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Middle Eastern EOR, Part 1

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Oilfield Technology,

For all the talk about the rise of ‘light tight oil’ in the US and its impact on the North American energy sector, the Middle East will remain critical to meeting world oil demand. The Middle East’s role will be particularly important as the global economic recovery starts to accelerate, with the International Energy Administration estimating that new production capacity of 21 million bpd will need to be added globally by 2020 to offset existing field declines.

To continue to play this role in meeting required production capacity, however, the Middle East will have to complement existing primary and secondary production with an increasing focus on enhanced oil recovery (EOR) projects as fields approach maturity. Implementing EOR is, however, about more than simply overcoming technical and commercial challenges. The widespread adoption of EOR will also require national oil companies (NOCs) to not only amend their operating models to emphasise integration, but also to ensure alignment of approaches with other stakeholders in the energy sector in the country and in the Middle East region.

Current status of EOR projects in the Middle East

Current global proven oil reserves are estimated to be in the range of 1500 - 1700 billion bbls. The Society of Petroleum Engineers estimates that EOR has the potential to add an extra 800 billion bbls globally – significantly higher than estimates of ‘light tight oil’ potential, for example – based on the increase of the average recovery factor from 30 - 50% to 50 - 80%. Given that the giant and super giant fields in the Middle East are onshore, the region may account for as much as 50% of global EOR potential. For the most part, oil production in the Middle East is still dominated by primary and secondary production methods, notably waterflooding. However, as signs of increasing field maturity become more commonplace, and in the scenario that oil prices remain above US$ 100/bbl, NOCs in the region are turning their attention to EOR (see Figure 1). EOR production costs are estimated to range from US$ 20 - 80/bbl, higher than conventional production costs yet still competitive compared to costs of ‘light tight oil’ and other potential unconventional growth areas such as oilsands.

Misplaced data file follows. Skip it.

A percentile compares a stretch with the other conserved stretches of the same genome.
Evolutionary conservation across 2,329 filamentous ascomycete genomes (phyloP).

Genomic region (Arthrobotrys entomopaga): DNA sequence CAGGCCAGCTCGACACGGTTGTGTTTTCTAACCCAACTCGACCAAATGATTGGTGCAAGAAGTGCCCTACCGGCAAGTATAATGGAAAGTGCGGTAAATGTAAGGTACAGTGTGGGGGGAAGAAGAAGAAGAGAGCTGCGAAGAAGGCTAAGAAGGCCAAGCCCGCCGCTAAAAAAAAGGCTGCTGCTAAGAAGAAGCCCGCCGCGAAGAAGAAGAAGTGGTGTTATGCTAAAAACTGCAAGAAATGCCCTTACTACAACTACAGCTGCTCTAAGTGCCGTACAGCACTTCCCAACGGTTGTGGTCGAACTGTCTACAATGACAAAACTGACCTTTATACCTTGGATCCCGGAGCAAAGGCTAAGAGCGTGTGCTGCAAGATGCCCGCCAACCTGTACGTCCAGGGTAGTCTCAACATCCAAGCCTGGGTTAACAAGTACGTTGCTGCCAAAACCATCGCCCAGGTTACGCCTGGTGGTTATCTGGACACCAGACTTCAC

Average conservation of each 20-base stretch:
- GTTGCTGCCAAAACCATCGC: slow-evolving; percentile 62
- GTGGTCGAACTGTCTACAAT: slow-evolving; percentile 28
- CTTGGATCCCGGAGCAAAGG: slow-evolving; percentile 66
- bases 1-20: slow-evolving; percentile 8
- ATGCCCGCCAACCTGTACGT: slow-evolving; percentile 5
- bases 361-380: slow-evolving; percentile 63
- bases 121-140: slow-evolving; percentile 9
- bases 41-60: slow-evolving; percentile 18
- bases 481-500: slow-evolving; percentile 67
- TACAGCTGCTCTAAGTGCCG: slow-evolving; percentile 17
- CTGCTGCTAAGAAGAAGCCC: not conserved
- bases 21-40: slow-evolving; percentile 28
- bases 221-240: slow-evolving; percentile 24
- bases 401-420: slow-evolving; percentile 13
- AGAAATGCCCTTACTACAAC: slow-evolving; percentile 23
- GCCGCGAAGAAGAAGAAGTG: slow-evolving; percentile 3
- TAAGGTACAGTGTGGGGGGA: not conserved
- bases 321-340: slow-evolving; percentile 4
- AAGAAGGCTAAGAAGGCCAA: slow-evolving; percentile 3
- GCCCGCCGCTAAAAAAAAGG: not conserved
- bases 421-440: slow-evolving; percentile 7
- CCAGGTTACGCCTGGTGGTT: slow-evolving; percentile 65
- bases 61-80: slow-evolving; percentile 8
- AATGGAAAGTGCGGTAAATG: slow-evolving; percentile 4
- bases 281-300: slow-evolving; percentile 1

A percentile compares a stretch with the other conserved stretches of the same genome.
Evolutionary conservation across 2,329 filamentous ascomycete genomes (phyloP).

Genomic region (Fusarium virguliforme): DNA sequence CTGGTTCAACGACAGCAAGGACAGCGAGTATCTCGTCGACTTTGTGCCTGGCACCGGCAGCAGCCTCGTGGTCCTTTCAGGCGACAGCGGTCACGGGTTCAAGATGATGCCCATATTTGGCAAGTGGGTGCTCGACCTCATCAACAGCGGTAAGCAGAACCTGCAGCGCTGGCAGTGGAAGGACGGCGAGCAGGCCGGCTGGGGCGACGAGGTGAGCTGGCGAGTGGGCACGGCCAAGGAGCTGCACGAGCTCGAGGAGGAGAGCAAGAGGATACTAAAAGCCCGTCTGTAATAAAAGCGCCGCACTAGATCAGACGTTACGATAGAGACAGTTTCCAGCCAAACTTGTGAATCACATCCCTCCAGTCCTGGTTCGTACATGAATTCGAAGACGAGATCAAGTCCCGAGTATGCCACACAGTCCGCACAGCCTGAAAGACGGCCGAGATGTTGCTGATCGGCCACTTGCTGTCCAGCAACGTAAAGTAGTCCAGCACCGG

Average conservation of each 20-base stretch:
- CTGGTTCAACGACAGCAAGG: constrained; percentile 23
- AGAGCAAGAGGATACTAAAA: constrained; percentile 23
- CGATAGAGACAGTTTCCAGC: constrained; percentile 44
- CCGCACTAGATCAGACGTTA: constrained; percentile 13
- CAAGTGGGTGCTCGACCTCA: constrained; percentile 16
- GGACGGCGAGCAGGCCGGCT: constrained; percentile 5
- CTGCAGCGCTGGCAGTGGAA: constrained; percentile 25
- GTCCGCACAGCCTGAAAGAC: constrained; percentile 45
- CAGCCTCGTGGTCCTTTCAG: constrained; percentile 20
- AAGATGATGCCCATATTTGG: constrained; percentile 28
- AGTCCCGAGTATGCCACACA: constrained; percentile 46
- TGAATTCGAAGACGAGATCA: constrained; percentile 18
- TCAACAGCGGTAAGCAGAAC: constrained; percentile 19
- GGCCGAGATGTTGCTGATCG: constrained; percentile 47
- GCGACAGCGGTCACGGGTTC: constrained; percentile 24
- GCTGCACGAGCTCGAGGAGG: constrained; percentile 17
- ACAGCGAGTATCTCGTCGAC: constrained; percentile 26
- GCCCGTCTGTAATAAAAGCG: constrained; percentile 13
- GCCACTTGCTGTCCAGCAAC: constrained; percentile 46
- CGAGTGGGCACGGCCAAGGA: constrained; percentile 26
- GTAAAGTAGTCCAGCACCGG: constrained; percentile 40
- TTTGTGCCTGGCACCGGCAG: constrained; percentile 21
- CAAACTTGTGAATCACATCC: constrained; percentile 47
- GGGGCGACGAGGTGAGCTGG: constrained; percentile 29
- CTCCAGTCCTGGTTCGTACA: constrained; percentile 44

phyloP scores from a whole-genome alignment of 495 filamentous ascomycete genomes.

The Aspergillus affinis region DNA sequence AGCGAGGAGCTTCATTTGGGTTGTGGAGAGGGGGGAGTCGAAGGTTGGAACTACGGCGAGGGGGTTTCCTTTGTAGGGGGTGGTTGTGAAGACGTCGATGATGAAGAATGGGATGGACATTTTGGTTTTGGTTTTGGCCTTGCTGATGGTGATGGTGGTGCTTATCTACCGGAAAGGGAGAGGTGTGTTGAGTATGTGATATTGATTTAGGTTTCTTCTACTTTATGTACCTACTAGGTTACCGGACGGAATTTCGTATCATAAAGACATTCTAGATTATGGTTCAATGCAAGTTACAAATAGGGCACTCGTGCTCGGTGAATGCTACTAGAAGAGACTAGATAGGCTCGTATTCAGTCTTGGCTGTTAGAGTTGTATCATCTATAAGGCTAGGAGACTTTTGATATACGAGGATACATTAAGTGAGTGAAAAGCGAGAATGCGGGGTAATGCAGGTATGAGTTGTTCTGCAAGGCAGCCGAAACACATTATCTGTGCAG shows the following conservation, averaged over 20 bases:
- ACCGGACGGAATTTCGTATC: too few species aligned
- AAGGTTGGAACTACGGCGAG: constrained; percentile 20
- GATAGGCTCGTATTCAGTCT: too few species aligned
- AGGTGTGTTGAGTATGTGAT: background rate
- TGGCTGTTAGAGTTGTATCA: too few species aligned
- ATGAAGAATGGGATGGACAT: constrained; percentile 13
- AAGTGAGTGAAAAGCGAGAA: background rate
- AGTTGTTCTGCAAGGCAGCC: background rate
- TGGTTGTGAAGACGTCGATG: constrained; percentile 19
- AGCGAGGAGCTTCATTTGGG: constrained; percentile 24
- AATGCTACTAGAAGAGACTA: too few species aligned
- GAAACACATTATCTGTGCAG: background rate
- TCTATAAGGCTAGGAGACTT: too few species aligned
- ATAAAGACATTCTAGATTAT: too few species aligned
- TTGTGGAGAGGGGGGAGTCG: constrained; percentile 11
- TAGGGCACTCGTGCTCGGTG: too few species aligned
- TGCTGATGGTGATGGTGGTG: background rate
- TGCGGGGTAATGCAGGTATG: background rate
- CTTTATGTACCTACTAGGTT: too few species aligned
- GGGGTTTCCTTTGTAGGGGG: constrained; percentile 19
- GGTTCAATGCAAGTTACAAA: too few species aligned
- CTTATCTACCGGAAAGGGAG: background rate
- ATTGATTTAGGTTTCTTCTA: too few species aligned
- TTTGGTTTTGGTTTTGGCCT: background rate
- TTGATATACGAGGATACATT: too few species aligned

Whilst pilot projects are either planned, or under construction, in Kuwait, Saudi Arabia, Qatar and the UAE, it is Oman that is the undoubted regional leader in EOR. Oman’s reservoirs are complex and highly fragmented, with a significant proportion of heavier oil. In addition, as a consequence of the smaller resource base, Oman’s production started to decline in 2001. This reversal led to a renewed focus on technology application and, in particular, EOR. Oman now boasts a portfolio of thermal, chemical and miscible gas EOR projects, and oil production has increased every year since 2008. By 2020, Petroleum Development Oman (PDO), the main operator in the country, estimates that 22% of its production will come from EOR projects. For other Middle Eastern countries, large-scale production from EOR projects will not be achieved until after 2020 as the cycle time to identify, develop, pilot and implement is typically longer compared to conventional field development and commonly exceeds 10 years. Given this time scale, and with increasing industry experience suggesting that EOR projects are most effective when implemented before the onset of field decline, NOCs in the region are actively seeking to advance their EOR strategies.

Figure 1. Current and planned EOR projects in the Middle East. Source: Booz & Company.

Challenges for EOR project implementation

As the attention of NOCs in the Middle East turns increasingly to considering EOR projects, they will need to overcome technical, commercial and a range of broader integration challenges.

Technical challenges